Have you ever been without food for long? I can’t say I have too often. I’ve fasted here and there for doctors appointments, but honestly, I’m usually nibbling on something every so often. Most of us are the same–except for those times when something has our attention, right? You know those moments when you’re so absorbed in a project, playing a game, or reading a book that you forget to eat? Or maybe something so urgent has come up, that you simply don’t have time to stop and eat? There are those occasions when, in a sense, another hunger leads you to forget bodily hunger for a while as you try to satisfy the deeper hunger you have.
This is what Calvin says is going on in the feeding of the 5,000 in John:
Here we see, in the first place, how eager was the desire of the people to hear Christ, since all of them, forgetting themselves, take no concern about spending the night in a desert place. So much the less excusable is our indifference, or rather our sloth, when we are so far from preferring the heavenly doctrine to the gnawings of hunger, that the slightest interruptions immediately lead us away from meditation on the heavenly life. Very rarely does it happen that Christ finds us free and disengaged from the entanglements of the world. So far is every one of us from being ready to follow him to a desert mountain, that scarcely one in ten can endure to receive him, when he presents himself at home in the midst of comforts. And though this disease prevails nearly throughout the whole world, yet it is certain that no man will be fit for the kingdom of God until, laying aside such delicacy, he learn to desire the food of the soul so earnestly that his belly shall not hinder him.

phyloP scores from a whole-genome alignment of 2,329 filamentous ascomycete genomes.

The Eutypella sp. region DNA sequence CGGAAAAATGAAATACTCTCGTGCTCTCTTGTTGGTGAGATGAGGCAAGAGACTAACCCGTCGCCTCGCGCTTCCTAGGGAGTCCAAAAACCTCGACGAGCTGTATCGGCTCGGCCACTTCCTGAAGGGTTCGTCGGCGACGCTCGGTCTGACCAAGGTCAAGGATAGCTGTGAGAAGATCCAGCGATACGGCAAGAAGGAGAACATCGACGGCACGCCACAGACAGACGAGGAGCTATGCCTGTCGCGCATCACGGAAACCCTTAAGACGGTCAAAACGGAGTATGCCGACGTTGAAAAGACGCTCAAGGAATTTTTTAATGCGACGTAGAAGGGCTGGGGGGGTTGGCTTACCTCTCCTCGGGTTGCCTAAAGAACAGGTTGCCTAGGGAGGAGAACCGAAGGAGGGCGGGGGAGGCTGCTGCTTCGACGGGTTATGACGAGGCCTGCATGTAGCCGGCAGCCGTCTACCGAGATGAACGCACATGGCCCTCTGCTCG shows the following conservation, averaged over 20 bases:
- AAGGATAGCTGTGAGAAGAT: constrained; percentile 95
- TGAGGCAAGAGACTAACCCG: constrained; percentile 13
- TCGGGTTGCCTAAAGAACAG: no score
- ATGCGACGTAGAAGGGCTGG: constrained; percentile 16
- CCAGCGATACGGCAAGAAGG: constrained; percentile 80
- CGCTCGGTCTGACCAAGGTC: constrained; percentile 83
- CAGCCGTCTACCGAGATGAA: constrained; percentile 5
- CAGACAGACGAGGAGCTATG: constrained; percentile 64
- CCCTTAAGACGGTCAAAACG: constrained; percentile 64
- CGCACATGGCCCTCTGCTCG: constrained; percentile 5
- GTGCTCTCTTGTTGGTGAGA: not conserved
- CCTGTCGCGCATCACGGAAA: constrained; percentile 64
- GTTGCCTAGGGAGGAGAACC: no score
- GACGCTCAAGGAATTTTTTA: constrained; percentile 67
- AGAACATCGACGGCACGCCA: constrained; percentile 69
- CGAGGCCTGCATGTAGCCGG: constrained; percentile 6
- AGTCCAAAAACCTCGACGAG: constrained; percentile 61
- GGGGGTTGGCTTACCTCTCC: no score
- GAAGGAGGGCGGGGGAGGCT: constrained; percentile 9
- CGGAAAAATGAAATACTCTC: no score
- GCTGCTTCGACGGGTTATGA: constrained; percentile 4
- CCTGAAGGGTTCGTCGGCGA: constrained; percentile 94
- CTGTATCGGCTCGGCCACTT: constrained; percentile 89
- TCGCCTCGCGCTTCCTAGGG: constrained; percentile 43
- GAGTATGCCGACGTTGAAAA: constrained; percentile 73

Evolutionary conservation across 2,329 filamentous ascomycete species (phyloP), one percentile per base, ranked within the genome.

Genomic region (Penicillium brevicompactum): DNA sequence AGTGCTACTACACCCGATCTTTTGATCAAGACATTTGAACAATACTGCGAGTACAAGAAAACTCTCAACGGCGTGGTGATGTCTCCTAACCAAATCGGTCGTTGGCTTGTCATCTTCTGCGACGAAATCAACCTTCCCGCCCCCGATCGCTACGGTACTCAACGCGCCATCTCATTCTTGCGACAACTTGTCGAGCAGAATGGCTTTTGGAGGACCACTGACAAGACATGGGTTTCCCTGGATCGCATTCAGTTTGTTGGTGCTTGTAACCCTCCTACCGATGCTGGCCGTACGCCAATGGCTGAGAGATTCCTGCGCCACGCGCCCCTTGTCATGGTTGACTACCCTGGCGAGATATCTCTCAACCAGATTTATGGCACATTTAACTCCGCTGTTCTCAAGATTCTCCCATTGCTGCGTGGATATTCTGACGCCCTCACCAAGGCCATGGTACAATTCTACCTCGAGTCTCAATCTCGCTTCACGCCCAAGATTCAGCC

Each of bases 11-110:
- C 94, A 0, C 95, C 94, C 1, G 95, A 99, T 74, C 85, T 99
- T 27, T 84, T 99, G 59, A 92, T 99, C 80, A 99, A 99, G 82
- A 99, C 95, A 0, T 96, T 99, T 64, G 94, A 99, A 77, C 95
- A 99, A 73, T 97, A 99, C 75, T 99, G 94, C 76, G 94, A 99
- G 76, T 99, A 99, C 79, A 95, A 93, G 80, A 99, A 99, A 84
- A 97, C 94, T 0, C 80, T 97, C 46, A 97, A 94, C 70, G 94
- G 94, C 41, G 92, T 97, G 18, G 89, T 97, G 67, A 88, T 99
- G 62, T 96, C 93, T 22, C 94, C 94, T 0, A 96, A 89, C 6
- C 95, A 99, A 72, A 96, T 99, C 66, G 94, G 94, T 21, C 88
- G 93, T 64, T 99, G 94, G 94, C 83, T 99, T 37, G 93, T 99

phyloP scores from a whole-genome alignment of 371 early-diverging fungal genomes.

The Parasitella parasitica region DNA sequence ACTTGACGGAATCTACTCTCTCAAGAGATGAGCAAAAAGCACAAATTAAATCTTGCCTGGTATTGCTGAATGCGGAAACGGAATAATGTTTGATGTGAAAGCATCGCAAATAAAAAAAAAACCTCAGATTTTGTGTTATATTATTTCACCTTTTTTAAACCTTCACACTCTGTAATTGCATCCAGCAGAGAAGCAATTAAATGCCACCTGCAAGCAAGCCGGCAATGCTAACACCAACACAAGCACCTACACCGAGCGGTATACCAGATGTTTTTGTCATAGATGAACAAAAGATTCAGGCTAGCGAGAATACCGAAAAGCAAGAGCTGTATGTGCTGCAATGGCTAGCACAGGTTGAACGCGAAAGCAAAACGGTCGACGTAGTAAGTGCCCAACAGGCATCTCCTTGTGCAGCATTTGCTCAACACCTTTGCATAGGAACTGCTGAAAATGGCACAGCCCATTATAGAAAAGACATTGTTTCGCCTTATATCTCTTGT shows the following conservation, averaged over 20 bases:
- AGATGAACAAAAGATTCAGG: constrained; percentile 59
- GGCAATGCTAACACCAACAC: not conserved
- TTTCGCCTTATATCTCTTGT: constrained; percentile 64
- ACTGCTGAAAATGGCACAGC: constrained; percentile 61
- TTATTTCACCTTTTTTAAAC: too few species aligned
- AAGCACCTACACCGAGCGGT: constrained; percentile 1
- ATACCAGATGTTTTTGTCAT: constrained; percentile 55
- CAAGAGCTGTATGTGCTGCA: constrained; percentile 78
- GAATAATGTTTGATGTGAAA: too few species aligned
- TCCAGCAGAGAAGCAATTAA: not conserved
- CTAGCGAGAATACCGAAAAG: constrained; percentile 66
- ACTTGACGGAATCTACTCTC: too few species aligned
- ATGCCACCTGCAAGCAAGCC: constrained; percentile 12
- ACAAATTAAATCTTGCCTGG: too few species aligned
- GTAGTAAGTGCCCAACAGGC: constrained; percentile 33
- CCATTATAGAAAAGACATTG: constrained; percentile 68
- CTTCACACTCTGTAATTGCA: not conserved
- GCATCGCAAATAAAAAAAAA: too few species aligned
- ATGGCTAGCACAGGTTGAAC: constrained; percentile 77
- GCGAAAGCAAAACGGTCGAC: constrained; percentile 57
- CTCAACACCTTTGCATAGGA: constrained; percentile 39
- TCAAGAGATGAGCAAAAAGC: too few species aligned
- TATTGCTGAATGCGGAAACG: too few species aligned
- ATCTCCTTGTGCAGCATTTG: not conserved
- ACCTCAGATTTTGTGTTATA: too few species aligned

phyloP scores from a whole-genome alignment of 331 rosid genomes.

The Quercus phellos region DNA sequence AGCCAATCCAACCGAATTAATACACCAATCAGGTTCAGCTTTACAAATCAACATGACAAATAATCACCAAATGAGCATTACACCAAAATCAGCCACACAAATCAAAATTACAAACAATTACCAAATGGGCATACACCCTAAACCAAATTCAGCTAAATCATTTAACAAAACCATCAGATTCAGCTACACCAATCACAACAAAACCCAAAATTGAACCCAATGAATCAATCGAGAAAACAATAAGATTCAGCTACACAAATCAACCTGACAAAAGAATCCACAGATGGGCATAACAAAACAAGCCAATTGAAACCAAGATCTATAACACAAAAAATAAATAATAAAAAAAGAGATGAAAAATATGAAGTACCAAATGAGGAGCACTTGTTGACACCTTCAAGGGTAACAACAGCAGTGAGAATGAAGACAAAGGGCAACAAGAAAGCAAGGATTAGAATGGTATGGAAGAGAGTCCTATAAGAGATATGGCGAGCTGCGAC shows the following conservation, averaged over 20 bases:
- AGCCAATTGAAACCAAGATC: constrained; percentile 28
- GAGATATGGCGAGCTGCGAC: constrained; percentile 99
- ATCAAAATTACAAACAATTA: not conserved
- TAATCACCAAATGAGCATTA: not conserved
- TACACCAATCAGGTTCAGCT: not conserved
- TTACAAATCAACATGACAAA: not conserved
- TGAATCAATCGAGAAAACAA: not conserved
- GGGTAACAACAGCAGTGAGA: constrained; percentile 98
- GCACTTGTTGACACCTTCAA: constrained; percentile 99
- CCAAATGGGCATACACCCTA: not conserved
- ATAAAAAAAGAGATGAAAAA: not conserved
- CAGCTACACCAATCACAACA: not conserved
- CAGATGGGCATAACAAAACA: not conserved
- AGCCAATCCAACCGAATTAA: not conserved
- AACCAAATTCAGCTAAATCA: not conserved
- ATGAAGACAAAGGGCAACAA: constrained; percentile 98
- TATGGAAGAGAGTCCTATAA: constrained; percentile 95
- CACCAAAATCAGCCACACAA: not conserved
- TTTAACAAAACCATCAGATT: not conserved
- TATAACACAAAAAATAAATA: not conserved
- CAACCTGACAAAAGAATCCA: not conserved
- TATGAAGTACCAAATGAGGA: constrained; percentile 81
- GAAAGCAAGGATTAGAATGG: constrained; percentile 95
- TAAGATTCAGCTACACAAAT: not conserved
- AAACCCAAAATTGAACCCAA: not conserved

-Commentary on John 6:2
Calvin’s words cut deep here. These people were willing to sleep outside, weather the elements, go without food or drink, just to hear Jesus speak a few words. I can’t remember the last time I just sat, engulfed in the text, so drawn to Jesus that I could have tuned the world out, suffered discomfort without notice, as long as I could feast on the Word. Instead, I’m lucky if I make through my reading without a quick jump onto Twitter, or a break for a snack, or…you get the picture. I’m hungry all the time, but never hungry enough for the one thing that counts.
Thing is, and I don’t mean to assume here, but I’m fairly certain I’m not the only one out there with this. If Calvin’s complaining about this circa 15-whenever-he-wrote-this, I can’t imagine the situation’s improved. No, we live in a distracted age–even more, we live in an age where everything is offered up to satiate our needs. The problem is, most of it’s cotton-candy and we consume so much of it, our palates are ruined for the life-giving nourishment of the Gospel.
Take a moment and ask yourself “Am I hungry enough?” And then, if you’re like me, ask God to give you a hunger–the proper hunger that would lead you to a desert mountain to follow him, to know him, to hear from him. Or, at least one strong enough to ignore your cell-phone for 15 minutes and pray in the midst of all the distracting cotton-candy delicacies of modern life.
Soli Deo Gloria